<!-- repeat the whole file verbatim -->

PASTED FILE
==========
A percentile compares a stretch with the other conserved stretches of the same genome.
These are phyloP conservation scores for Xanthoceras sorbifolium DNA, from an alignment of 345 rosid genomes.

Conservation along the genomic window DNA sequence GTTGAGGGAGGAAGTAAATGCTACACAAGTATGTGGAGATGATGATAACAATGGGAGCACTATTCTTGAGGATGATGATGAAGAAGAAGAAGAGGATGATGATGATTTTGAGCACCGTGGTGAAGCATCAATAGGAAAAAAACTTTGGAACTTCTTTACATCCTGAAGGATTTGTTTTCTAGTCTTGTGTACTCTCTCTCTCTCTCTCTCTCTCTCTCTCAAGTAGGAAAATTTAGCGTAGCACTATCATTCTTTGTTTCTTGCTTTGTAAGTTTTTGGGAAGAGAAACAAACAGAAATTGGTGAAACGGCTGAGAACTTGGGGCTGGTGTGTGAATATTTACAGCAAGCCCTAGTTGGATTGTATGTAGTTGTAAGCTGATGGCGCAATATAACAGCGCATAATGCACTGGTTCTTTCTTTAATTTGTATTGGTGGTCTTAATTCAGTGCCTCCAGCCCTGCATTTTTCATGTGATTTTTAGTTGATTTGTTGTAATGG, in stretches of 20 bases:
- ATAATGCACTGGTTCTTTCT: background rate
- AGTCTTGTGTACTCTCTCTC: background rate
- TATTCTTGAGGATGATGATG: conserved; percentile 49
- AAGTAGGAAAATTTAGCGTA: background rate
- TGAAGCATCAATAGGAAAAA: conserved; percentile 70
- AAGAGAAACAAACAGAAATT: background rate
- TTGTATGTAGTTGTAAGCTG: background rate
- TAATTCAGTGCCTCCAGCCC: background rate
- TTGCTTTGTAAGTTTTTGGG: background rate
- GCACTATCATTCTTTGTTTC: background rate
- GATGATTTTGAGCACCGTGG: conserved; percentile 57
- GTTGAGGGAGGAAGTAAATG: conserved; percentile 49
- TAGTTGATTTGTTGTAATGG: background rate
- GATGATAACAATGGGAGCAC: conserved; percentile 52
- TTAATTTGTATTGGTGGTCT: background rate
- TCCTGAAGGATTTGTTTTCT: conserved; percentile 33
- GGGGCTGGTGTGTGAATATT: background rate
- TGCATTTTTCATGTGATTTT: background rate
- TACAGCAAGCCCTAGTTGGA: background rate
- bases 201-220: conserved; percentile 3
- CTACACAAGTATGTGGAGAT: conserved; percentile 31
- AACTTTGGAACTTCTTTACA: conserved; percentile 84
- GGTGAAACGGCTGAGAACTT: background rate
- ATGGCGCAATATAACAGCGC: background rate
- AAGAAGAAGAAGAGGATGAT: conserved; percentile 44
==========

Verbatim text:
A percentile compares a stretch with the other conserved stretches of the same genome.
These are phyloP conservation scores for Xanthoceras sorbifolium DNA, from an alignment of 345 rosid genomes.

Conservation along the genomic window DNA sequence GTTGAGGGAGGAAGTAAATGCTACACAAGTATGTGGAGATGATGATAACAATGGGAGCACTATTCTTGAGGATGATGATGAAGAAGAAGAAGAGGATGATGATGATTTTGAGCACCGTGGTGAAGCATCAATAGGAAAAAAACTTTGGAACTTCTTTACATCCTGAAGGATTTGTTTTCTAGTCTTGTGTACTCTCTCTCTCTCTCTCTCTCTCTCTCTCAAGTAGGAAAATTTAGCGTAGCACTATCATTCTTTGTTTCTTGCTTTGTAAGTTTTTGGGAAGAGAAACAAACAGAAATTGGTGAAACGGCTGAGAACTTGGGGCTGGTGTGTGAATATTTACAGCAAGCCCTAGTTGGATTGTATGTAGTTGTAAGCTGATGGCGCAATATAACAGCGCATAATGCACTGGTTCTTTCTTTAATTTGTATTGGTGGTCTTAATTCAGTGCCTCCAGCCCTGCATTTTTCATGTGATTTTTAGTTGATTTGTTGTAATGG, in stretches of 20 bases:
- ATAATGCACTGGTTCTTTCT: background rate
- AGTCTTGTGTACTCTCTCTC: background rate
- TATTCTTGAGGATGATGATG: conserved; percentile 49
- AAGTAGGAAAATTTAGCGTA: background rate
- TGAAGCATCAATAGGAAAAA: conserved; percentile 70
- AAGAGAAACAAACAGAAATT: background rate
- TTGTATGTAGTTGTAAGCTG: background rate
- TAATTCAGTGCCTCCAGCCC: background rate
- TTGCTTTGTAAGTTTTTGGG: background rate
- GCACTATCATTCTTTGTTTC: background rate
- GATGATTTTGAGCACCGTGG: conserved; percentile 57
- GTTGAGGGAGGAAGTAAATG: conserved; percentile 49
- TAGTTGATTTGTTGTAATGG: background rate
- GATGATAACAATGGGAGCAC: conserved; percentile 52
- TTAATTTGTATTGGTGGTCT: background rate
- TCCTGAAGGATTTGTTTTCT: conserved; percentile 33
- GGGGCTGGTGTGTGAATATT: background rate
- TGCATTTTTCATGTGATTTT: background rate
- TACAGCAAGCCCTAGTTGGA: background rate
- bases 201-220: conserved; percentile 3
- CTACACAAGTATGTGGAGAT: conserved; percentile 31
- AACTTTGGAACTTCTTTACA: conserved; percentile 84
- GGTGAAACGGCTGAGAACTT: background rate
- ATGGCGCAATATAACAGCGC: background rate
- AAGAAGAAGAAGAGGATGAT: conserved; percentile 44